|Title||Use of PhenoCam Measurements and Image Analysis to Inform the ALMANAC Process-based Simulation Model|
|Publication Type||Journal Article|
|Year of Publication||2021|
|Authors||Jacot J, Kiniry JR, Williams AS, Coronel A, Su J, Miller GR, Mohanty B, Saha A, Gomez-Casanovas N, Johnson JMF, Browning D.M.|
|Journal||Journal of Experimental Agriculture International|
|ARIS Log Number||382012|
|Keywords||PhenoCam Network; ALMANAC model; ImageJ; phenology; green chromatic coordinate; Leaf Area Index (LAI)|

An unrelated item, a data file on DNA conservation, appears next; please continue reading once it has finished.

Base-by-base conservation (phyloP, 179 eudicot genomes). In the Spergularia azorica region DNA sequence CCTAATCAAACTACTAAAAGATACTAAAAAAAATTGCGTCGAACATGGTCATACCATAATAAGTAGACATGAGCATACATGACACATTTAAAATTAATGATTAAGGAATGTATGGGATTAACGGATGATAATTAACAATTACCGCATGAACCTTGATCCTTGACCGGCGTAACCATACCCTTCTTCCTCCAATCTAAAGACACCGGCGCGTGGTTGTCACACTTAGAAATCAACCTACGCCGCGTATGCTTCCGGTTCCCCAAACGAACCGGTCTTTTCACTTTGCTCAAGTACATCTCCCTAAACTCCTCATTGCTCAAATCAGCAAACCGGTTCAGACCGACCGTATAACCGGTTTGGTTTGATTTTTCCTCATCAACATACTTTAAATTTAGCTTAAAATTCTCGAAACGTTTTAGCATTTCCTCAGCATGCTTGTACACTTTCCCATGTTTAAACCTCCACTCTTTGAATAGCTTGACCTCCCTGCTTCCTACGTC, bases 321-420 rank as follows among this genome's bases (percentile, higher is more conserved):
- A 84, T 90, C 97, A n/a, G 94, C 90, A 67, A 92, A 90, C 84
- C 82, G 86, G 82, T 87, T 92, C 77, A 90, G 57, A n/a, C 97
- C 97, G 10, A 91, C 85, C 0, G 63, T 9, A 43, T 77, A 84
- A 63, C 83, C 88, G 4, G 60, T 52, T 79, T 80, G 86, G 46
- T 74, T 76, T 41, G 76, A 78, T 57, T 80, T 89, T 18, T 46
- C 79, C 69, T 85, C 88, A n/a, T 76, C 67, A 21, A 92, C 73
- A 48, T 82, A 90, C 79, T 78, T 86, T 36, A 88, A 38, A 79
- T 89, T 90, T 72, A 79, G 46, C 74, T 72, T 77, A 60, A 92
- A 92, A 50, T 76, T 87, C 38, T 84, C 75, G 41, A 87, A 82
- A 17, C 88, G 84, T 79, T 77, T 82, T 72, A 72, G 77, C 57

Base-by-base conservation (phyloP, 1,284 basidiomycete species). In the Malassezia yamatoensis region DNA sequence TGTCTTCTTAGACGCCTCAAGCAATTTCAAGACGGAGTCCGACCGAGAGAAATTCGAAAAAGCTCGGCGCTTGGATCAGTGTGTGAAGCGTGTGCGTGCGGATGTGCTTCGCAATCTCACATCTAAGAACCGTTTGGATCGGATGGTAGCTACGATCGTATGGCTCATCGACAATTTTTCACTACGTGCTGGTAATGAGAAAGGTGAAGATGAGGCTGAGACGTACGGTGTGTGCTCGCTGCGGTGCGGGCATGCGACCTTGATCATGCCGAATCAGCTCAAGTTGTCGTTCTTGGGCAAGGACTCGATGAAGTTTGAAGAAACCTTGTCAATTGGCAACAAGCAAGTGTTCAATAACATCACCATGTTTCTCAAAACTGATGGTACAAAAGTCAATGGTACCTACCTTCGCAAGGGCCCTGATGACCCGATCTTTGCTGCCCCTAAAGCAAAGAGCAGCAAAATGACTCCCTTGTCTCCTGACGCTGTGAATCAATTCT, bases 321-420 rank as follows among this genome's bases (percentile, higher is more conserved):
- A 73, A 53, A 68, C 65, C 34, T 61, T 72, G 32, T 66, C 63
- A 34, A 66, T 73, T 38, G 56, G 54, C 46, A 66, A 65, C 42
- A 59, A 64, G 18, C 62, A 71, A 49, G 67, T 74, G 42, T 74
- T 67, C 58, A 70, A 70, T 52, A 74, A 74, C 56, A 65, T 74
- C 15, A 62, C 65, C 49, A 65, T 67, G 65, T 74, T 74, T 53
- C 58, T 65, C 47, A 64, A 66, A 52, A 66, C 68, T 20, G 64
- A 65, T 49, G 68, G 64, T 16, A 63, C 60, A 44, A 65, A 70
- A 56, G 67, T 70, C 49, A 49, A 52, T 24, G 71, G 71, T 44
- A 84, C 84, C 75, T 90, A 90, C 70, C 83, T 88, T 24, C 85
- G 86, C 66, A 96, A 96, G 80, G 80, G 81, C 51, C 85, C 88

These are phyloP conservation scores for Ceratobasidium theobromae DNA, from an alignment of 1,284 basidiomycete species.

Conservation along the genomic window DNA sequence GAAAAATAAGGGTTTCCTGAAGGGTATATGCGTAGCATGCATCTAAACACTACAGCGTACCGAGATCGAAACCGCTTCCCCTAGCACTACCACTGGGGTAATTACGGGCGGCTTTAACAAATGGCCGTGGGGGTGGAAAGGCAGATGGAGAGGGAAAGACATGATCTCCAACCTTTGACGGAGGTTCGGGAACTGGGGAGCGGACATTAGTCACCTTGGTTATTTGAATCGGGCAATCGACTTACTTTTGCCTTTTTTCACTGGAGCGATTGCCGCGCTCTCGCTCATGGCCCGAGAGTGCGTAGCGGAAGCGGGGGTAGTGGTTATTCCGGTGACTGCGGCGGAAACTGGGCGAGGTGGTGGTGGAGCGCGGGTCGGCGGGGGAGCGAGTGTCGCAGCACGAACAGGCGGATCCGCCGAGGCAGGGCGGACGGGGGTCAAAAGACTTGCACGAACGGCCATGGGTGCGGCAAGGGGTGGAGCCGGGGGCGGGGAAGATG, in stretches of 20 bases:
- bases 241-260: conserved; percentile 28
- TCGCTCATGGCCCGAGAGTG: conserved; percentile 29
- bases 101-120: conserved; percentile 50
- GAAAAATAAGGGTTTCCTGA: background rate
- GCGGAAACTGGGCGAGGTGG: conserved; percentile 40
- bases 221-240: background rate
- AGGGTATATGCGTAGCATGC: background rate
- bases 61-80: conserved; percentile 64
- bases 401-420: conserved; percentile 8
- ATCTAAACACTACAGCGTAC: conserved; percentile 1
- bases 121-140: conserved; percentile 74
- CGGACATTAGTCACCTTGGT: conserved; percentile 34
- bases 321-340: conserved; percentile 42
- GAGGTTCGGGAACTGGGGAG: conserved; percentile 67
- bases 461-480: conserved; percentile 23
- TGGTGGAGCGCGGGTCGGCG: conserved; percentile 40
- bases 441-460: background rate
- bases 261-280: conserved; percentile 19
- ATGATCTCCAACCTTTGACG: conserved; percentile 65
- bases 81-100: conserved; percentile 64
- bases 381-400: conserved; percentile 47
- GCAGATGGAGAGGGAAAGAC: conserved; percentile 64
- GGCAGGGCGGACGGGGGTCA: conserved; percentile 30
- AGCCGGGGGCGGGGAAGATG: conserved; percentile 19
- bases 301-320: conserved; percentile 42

Near-surface remote sensing has been used to document seasonal growth patterns (i.e., phenology) for plant communities in diverse habitats. This study quantified greenness from PhenoCam image time series, and applied Beer’s law with established extinction coefficients to compare leaf area index (LAI) development with the ALMANAC model. We examined patterns and modeled LAI at eight agroecosystem sites as part of the Long-Term Agroecosystem Research (LTAR) network selected for their diversity and amount of and quality of available data. Regions of interest (ROIs) in PhenoCam images were used to derived Green Chromatic Coordinate (GCC) at each site. Next, photos were analyzed in the L*A*B* color space in ImageJ to determine greenness and then the site was simulated in ALMANAC. Finally, the GCC and greenness data were converted to LAI and compared with modeled LAI. Results indicate that PhenoCam time series imagery can be used to improve parameters for leaf area development in ALMANAC by adjusting parameter values to better match LAI derived values in diverse environments. Soybeans, mesquite, and maize produced the most successful match between the model simulations and PhenoCam data out of the eight species simulated. This study represents, to our knowledge, the first independent evaluation of the ALMANAC process-based plant growth model with imagery in agroecosystems available from the PhenoCam network. The results show how PhenoCam data can make a valuable contribution to parameter determination in process-based models, making these models much more realistic. The impact of these conclusions can be increased as the methods are further refined.